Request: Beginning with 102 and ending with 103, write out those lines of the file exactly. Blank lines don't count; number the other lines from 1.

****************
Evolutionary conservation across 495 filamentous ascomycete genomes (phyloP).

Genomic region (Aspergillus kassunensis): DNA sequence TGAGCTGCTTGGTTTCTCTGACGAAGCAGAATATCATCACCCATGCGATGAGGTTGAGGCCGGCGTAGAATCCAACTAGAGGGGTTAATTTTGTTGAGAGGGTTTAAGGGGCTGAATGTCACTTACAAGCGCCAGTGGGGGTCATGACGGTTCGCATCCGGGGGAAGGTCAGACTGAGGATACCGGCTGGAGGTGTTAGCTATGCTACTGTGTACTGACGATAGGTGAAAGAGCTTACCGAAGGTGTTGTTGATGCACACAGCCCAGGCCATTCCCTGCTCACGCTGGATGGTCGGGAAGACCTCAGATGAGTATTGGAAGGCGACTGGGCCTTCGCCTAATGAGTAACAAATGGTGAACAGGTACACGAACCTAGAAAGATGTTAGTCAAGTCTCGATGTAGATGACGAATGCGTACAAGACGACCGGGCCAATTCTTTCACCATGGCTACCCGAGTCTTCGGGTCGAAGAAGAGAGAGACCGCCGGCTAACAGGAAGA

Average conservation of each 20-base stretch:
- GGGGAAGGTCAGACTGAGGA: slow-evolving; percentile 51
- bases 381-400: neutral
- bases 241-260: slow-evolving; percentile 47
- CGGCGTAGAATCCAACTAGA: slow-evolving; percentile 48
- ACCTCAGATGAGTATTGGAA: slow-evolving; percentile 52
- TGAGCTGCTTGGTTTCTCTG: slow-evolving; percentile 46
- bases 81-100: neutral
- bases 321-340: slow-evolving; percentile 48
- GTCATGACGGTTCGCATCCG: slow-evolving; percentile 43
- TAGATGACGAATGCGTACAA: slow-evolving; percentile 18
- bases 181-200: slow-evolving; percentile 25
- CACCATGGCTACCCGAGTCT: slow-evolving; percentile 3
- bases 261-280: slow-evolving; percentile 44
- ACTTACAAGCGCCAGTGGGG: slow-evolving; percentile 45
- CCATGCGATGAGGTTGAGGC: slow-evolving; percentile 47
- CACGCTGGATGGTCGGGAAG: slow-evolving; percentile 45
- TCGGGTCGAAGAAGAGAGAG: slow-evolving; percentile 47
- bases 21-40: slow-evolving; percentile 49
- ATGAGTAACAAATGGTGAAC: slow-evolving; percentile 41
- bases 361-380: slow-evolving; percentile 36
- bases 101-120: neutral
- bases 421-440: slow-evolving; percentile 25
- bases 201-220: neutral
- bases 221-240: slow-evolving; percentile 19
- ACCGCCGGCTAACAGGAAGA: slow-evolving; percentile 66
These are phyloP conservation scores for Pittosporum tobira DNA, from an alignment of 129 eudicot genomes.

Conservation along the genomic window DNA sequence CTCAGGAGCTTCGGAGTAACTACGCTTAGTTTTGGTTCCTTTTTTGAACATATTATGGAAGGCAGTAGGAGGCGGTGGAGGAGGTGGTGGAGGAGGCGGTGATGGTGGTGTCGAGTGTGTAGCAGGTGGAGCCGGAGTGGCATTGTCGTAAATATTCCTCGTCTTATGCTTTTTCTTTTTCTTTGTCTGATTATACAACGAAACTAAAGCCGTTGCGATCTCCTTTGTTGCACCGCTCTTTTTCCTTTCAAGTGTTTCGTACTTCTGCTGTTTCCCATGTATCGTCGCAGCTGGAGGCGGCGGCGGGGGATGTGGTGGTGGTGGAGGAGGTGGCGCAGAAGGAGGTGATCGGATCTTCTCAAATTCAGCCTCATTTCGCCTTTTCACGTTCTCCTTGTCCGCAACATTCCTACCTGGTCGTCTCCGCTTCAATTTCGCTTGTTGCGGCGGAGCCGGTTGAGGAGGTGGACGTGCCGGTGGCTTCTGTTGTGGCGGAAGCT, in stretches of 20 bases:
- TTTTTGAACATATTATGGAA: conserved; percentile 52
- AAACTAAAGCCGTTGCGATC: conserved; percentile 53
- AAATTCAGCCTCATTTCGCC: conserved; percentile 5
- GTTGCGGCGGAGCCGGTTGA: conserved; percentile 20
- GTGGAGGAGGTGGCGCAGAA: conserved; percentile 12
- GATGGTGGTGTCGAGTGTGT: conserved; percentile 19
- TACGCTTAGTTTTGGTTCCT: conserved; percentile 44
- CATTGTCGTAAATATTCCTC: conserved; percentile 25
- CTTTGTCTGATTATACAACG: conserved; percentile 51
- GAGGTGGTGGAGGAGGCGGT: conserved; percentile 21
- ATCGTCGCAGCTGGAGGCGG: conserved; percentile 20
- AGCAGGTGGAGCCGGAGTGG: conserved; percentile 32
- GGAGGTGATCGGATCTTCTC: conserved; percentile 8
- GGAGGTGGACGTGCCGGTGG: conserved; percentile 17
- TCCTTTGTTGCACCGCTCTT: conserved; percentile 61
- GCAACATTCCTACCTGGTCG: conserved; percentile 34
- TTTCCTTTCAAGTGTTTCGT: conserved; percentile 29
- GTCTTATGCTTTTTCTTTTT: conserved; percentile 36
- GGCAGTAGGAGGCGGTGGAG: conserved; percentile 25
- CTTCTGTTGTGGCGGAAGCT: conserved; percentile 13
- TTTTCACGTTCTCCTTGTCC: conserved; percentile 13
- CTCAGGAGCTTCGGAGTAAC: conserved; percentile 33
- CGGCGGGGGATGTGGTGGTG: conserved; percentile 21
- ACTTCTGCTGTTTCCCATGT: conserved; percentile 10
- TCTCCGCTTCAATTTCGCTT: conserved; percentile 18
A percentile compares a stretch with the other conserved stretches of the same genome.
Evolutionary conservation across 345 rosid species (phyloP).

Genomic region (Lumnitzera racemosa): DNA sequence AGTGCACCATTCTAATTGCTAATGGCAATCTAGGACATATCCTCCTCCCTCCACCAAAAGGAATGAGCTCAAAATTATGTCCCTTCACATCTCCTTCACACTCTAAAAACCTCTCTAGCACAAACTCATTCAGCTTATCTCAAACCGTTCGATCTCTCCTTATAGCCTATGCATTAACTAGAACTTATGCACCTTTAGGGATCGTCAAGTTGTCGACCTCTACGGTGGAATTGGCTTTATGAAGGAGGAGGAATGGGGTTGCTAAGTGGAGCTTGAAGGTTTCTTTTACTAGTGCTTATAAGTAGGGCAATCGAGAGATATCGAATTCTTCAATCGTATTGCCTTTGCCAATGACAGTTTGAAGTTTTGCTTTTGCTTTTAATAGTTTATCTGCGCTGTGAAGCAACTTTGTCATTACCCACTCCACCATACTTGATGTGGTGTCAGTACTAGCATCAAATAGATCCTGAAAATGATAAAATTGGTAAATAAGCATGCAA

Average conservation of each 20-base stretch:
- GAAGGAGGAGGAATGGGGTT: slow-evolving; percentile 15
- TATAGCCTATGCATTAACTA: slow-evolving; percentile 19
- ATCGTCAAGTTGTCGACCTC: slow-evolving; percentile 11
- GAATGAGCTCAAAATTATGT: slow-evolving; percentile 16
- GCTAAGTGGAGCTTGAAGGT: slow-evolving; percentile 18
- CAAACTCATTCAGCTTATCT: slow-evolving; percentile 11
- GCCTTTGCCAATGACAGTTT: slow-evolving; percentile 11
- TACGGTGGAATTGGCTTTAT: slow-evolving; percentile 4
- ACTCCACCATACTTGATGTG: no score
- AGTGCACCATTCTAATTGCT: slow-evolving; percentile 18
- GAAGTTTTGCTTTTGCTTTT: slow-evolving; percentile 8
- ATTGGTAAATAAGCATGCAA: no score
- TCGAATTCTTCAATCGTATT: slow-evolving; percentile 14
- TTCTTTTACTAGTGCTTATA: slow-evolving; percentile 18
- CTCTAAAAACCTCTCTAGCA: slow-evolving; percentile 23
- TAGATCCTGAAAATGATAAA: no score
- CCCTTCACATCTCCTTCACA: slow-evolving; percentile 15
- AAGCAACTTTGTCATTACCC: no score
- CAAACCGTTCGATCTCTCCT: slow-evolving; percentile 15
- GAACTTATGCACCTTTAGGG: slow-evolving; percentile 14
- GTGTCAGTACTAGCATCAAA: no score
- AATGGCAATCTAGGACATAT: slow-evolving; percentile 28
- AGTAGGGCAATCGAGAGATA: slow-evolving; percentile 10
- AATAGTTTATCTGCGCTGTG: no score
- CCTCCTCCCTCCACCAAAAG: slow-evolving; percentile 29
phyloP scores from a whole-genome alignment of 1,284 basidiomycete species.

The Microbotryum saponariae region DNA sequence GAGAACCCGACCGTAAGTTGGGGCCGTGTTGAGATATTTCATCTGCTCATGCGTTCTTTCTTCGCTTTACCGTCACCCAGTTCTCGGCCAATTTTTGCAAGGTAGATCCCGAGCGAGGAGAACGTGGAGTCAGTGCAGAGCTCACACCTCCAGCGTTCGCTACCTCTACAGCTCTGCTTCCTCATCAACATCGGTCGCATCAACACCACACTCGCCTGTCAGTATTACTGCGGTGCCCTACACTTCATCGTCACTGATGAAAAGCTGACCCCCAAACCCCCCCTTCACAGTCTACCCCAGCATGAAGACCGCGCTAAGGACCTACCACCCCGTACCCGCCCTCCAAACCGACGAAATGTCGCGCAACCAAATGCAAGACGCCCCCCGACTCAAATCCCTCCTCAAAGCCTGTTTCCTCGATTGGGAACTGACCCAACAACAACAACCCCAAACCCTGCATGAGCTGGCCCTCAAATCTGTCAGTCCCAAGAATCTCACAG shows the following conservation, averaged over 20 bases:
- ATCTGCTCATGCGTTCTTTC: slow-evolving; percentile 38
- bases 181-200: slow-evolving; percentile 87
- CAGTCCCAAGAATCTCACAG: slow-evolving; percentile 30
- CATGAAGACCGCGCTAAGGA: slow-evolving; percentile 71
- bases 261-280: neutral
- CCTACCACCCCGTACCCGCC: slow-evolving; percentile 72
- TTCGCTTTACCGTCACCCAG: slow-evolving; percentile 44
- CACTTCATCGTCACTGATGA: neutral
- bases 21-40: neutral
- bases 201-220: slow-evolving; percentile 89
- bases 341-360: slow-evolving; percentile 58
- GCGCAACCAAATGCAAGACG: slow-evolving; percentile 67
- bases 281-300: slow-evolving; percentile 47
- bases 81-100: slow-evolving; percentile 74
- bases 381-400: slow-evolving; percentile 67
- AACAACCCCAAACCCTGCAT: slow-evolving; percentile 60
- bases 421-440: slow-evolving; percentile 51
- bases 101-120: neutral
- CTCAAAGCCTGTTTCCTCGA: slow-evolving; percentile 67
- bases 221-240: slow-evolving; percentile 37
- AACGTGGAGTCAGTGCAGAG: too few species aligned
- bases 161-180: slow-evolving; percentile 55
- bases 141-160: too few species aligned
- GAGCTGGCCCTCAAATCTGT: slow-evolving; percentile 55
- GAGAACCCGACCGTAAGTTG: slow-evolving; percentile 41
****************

- AACAACCCCAAACCCTGCAT: slow-evolving; percentile 60
- bases 421-440: slow-evolving; percentile 51